Japan PM Kishida’s Africa tour lays groundwork for G7 summit, as China and Russia concerns loom large
While the impact of Kishida’s tour is ‘marginal, it can still send ‘a message of solidarity’ that it intends to take the continent’s concerns seriously. Getting the African countries to take active measures against Russia will be difficult if they are not offered strong incentives in exchange, one analyst notes.
Prime Minister Fumio Kishida last week travelled to Egypt, Ghana, Kenya and Mozambique in a trip widely described as an attempt to engage with the “Global South” – a broad term referring to countries with relatively low levels of economic and industrial development – ahead of the forum.
Some media reports have suggested that Kishida’s visit was aimed at expanding Japan’s presence amid Chinese and Russian influence in the region.
Kishida said Japan would act as an intermediary between developing countries and the G7 group of advanced economies. He added that he would seek to organise cooperation in areas such as energy and food security, noting that people in Global South nations were reeling from high costs during Russia’s invasion of Ukraine.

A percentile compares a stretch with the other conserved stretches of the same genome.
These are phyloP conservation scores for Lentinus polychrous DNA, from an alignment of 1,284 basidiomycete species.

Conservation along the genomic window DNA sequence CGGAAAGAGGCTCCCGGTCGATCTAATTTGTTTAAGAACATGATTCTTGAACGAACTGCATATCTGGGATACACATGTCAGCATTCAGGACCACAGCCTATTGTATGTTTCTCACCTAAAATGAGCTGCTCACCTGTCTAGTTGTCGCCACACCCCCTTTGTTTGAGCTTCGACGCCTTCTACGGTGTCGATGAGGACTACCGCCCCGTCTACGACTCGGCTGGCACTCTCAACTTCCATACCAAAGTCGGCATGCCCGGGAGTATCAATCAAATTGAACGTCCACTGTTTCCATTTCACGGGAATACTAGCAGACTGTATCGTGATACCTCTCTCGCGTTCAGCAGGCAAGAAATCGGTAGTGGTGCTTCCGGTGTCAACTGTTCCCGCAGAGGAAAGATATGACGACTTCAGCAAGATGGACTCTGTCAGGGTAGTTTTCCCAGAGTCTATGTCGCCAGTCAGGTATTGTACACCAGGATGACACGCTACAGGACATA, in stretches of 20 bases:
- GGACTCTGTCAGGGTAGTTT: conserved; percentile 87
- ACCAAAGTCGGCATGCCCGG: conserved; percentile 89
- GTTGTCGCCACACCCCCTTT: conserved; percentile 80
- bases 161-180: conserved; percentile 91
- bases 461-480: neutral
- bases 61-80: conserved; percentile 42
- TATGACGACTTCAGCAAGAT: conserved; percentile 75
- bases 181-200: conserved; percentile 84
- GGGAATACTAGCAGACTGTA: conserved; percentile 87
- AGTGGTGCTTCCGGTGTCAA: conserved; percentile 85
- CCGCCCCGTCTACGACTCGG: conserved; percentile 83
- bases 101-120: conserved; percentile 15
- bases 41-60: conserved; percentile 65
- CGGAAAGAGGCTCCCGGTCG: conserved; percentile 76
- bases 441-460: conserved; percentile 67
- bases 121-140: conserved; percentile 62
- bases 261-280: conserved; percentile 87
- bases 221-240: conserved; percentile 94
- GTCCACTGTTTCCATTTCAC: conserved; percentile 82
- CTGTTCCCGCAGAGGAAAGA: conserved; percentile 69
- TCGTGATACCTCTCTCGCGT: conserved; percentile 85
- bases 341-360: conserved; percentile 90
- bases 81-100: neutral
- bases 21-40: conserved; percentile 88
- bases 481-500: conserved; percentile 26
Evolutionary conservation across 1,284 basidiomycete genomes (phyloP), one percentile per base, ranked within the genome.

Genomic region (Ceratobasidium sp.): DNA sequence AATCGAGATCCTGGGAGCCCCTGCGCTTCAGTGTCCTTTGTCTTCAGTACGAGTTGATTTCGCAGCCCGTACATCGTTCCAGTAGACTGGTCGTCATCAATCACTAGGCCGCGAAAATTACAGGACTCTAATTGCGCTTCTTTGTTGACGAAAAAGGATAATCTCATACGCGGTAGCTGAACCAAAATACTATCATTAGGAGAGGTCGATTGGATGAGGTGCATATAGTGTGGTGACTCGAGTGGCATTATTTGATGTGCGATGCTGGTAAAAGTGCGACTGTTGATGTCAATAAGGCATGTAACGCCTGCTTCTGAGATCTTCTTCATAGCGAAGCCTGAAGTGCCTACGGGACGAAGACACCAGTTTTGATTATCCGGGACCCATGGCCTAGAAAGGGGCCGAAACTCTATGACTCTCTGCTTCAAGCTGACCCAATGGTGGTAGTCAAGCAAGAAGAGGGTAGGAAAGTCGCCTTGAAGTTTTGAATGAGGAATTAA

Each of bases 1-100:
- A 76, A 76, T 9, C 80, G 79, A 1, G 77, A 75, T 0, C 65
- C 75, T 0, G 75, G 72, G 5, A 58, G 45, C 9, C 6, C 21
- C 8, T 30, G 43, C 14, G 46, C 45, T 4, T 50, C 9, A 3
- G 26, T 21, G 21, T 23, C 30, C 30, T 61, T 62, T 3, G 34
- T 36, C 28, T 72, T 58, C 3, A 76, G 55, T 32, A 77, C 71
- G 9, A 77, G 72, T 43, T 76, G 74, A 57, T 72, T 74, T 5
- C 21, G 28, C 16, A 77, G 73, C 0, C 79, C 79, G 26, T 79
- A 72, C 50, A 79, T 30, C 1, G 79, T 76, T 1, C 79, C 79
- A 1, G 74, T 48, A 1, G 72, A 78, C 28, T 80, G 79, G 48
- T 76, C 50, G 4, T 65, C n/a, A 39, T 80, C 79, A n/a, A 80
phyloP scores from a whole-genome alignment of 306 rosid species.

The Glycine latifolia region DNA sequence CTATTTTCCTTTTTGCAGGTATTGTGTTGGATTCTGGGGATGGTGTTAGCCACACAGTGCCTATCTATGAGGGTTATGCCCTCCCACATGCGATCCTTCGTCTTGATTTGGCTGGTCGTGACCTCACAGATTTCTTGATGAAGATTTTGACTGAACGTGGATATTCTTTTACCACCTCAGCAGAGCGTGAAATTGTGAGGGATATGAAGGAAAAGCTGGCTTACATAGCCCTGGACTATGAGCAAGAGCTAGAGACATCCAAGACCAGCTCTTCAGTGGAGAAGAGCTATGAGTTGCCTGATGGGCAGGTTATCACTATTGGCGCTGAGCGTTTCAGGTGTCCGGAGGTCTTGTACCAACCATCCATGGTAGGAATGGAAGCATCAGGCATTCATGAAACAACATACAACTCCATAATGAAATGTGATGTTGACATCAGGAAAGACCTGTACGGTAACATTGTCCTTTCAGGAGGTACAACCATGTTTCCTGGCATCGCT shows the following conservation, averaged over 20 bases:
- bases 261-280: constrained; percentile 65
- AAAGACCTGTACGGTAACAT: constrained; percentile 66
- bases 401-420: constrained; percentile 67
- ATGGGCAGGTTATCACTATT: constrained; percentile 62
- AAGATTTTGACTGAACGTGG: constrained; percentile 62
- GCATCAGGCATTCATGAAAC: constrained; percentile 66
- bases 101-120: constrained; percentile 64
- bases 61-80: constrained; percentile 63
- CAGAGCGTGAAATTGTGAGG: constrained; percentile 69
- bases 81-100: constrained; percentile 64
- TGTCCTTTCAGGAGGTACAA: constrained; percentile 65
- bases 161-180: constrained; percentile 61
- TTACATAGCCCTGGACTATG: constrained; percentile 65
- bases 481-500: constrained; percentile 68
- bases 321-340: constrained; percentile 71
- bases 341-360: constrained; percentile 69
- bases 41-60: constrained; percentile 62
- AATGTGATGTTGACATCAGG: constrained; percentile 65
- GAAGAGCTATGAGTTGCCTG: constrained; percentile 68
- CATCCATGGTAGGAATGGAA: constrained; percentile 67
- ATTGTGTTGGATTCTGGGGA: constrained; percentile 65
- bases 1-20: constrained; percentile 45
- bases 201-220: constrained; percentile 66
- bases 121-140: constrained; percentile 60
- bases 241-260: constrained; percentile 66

Celine Pajon, head of Japan research at the Center for Asian Studies of the French Institute of International Relations in Paris, said Tokyo had taken pains to show understanding of the Global South’s concerns and longing for strategic autonomy.
“While it might not be sufficient to change the position of the countries that are the most dependent on China and Russia, it is nevertheless a positive move to build up Japan’s image as a reliable, trustful, and credible partner for the Global South,” Pajon added.
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